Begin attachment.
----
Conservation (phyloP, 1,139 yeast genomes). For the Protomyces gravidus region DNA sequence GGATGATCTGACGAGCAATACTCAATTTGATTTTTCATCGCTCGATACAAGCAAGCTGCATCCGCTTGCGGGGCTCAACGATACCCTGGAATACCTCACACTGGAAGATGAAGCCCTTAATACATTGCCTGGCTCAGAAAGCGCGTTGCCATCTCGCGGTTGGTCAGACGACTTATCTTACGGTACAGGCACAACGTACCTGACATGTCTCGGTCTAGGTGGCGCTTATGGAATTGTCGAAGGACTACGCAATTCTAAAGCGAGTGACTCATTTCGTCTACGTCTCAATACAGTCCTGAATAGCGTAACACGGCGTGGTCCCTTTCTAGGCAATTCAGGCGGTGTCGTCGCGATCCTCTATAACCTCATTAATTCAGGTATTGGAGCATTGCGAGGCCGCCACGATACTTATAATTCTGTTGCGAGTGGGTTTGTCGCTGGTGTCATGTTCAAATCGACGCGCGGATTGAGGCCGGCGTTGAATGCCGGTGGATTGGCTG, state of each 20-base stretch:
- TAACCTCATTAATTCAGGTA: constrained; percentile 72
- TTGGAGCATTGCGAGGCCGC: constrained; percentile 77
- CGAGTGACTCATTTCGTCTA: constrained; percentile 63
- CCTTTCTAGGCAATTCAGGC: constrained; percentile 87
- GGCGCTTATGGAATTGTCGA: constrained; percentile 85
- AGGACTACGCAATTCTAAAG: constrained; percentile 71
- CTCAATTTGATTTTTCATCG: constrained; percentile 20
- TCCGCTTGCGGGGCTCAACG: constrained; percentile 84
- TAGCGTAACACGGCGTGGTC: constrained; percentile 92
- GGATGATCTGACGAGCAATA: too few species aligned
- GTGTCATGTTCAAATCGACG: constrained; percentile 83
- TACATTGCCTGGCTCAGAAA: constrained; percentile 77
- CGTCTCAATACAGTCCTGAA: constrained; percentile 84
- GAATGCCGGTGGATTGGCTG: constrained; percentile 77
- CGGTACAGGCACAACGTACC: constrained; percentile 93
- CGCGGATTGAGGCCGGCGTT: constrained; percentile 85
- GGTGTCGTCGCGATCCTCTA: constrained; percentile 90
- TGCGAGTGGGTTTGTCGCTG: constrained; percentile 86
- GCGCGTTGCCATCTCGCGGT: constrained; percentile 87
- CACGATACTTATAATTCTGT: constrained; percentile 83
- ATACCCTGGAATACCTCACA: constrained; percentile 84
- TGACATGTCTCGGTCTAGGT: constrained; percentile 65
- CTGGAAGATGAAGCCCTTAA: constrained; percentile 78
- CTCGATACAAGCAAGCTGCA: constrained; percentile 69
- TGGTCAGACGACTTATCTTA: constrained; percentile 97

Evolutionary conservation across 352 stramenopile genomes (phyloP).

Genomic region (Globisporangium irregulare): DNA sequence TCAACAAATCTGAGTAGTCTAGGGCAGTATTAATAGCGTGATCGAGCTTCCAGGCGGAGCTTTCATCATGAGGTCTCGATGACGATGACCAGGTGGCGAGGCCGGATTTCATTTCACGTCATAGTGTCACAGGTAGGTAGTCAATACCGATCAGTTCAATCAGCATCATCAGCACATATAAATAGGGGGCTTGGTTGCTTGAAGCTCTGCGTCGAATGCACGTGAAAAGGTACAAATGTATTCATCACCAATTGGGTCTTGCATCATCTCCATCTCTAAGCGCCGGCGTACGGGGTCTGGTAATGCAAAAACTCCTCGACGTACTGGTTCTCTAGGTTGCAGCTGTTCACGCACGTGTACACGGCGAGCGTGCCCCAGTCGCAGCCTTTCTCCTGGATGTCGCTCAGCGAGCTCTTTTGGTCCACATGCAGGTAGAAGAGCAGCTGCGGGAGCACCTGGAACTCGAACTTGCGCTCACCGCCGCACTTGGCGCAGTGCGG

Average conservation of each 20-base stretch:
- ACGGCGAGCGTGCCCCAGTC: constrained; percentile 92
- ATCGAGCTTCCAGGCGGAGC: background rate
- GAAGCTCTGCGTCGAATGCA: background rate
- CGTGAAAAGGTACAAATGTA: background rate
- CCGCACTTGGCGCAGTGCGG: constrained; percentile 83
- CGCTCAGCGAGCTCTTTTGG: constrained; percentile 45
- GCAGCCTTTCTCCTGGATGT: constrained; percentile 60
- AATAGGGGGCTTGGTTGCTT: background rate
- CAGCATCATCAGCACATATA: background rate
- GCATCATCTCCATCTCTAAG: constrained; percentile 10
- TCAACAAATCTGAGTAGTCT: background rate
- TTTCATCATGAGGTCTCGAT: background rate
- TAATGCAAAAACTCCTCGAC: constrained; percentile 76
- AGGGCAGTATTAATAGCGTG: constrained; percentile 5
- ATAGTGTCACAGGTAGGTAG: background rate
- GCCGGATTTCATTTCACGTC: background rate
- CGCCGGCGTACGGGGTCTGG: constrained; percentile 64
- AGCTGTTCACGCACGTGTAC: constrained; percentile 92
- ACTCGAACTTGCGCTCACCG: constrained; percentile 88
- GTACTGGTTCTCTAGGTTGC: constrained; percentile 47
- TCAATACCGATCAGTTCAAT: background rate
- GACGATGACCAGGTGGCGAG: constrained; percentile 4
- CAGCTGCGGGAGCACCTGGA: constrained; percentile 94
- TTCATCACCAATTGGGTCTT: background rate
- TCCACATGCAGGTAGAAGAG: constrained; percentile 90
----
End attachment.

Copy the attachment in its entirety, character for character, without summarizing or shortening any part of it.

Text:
Conservation (phyloP, 1,139 yeast genomes). For the Protomyces gravidus region DNA sequence GGATGATCTGACGAGCAATACTCAATTTGATTTTTCATCGCTCGATACAAGCAAGCTGCATCCGCTTGCGGGGCTCAACGATACCCTGGAATACCTCACACTGGAAGATGAAGCCCTTAATACATTGCCTGGCTCAGAAAGCGCGTTGCCATCTCGCGGTTGGTCAGACGACTTATCTTACGGTACAGGCACAACGTACCTGACATGTCTCGGTCTAGGTGGCGCTTATGGAATTGTCGAAGGACTACGCAATTCTAAAGCGAGTGACTCATTTCGTCTACGTCTCAATACAGTCCTGAATAGCGTAACACGGCGTGGTCCCTTTCTAGGCAATTCAGGCGGTGTCGTCGCGATCCTCTATAACCTCATTAATTCAGGTATTGGAGCATTGCGAGGCCGCCACGATACTTATAATTCTGTTGCGAGTGGGTTTGTCGCTGGTGTCATGTTCAAATCGACGCGCGGATTGAGGCCGGCGTTGAATGCCGGTGGATTGGCTG, state of each 20-base stretch:
- TAACCTCATTAATTCAGGTA: constrained; percentile 72
- TTGGAGCATTGCGAGGCCGC: constrained; percentile 77
- CGAGTGACTCATTTCGTCTA: constrained; percentile 63
- CCTTTCTAGGCAATTCAGGC: constrained; percentile 87
- GGCGCTTATGGAATTGTCGA: constrained; percentile 85
- AGGACTACGCAATTCTAAAG: constrained; percentile 71
- CTCAATTTGATTTTTCATCG: constrained; percentile 20
- TCCGCTTGCGGGGCTCAACG: constrained; percentile 84
- TAGCGTAACACGGCGTGGTC: constrained; percentile 92
- GGATGATCTGACGAGCAATA: too few species aligned
- GTGTCATGTTCAAATCGACG: constrained; percentile 83
- TACATTGCCTGGCTCAGAAA: constrained; percentile 77
- CGTCTCAATACAGTCCTGAA: constrained; percentile 84
- GAATGCCGGTGGATTGGCTG: constrained; percentile 77
- CGGTACAGGCACAACGTACC: constrained; percentile 93
- CGCGGATTGAGGCCGGCGTT: constrained; percentile 85
- GGTGTCGTCGCGATCCTCTA: constrained; percentile 90
- TGCGAGTGGGTTTGTCGCTG: constrained; percentile 86
- GCGCGTTGCCATCTCGCGGT: constrained; percentile 87
- CACGATACTTATAATTCTGT: constrained; percentile 83
- ATACCCTGGAATACCTCACA: constrained; percentile 84
- TGACATGTCTCGGTCTAGGT: constrained; percentile 65
- CTGGAAGATGAAGCCCTTAA: constrained; percentile 78
- CTCGATACAAGCAAGCTGCA: constrained; percentile 69
- TGGTCAGACGACTTATCTTA: constrained; percentile 97

Evolutionary conservation across 352 stramenopile genomes (phyloP).

Genomic region (Globisporangium irregulare): DNA sequence TCAACAAATCTGAGTAGTCTAGGGCAGTATTAATAGCGTGATCGAGCTTCCAGGCGGAGCTTTCATCATGAGGTCTCGATGACGATGACCAGGTGGCGAGGCCGGATTTCATTTCACGTCATAGTGTCACAGGTAGGTAGTCAATACCGATCAGTTCAATCAGCATCATCAGCACATATAAATAGGGGGCTTGGTTGCTTGAAGCTCTGCGTCGAATGCACGTGAAAAGGTACAAATGTATTCATCACCAATTGGGTCTTGCATCATCTCCATCTCTAAGCGCCGGCGTACGGGGTCTGGTAATGCAAAAACTCCTCGACGTACTGGTTCTCTAGGTTGCAGCTGTTCACGCACGTGTACACGGCGAGCGTGCCCCAGTCGCAGCCTTTCTCCTGGATGTCGCTCAGCGAGCTCTTTTGGTCCACATGCAGGTAGAAGAGCAGCTGCGGGAGCACCTGGAACTCGAACTTGCGCTCACCGCCGCACTTGGCGCAGTGCGG

Average conservation of each 20-base stretch:
- ACGGCGAGCGTGCCCCAGTC: constrained; percentile 92
- ATCGAGCTTCCAGGCGGAGC: background rate
- GAAGCTCTGCGTCGAATGCA: background rate
- CGTGAAAAGGTACAAATGTA: background rate
- CCGCACTTGGCGCAGTGCGG: constrained; percentile 83
- CGCTCAGCGAGCTCTTTTGG: constrained; percentile 45
- GCAGCCTTTCTCCTGGATGT: constrained; percentile 60
- AATAGGGGGCTTGGTTGCTT: background rate
- CAGCATCATCAGCACATATA: background rate
- GCATCATCTCCATCTCTAAG: constrained; percentile 10
- TCAACAAATCTGAGTAGTCT: background rate
- TTTCATCATGAGGTCTCGAT: background rate
- TAATGCAAAAACTCCTCGAC: constrained; percentile 76
- AGGGCAGTATTAATAGCGTG: constrained; percentile 5
- ATAGTGTCACAGGTAGGTAG: background rate
- GCCGGATTTCATTTCACGTC: background rate
- CGCCGGCGTACGGGGTCTGG: constrained; percentile 64
- AGCTGTTCACGCACGTGTAC: constrained; percentile 92
- ACTCGAACTTGCGCTCACCG: constrained; percentile 88
- GTACTGGTTCTCTAGGTTGC: constrained; percentile 47
- TCAATACCGATCAGTTCAAT: background rate
- GACGATGACCAGGTGGCGAG: constrained; percentile 4
- CAGCTGCGGGAGCACCTGGA: constrained; percentile 94
- TTCATCACCAATTGGGTCTT: background rate
- TCCACATGCAGGTAGAAGAG: constrained; percentile 90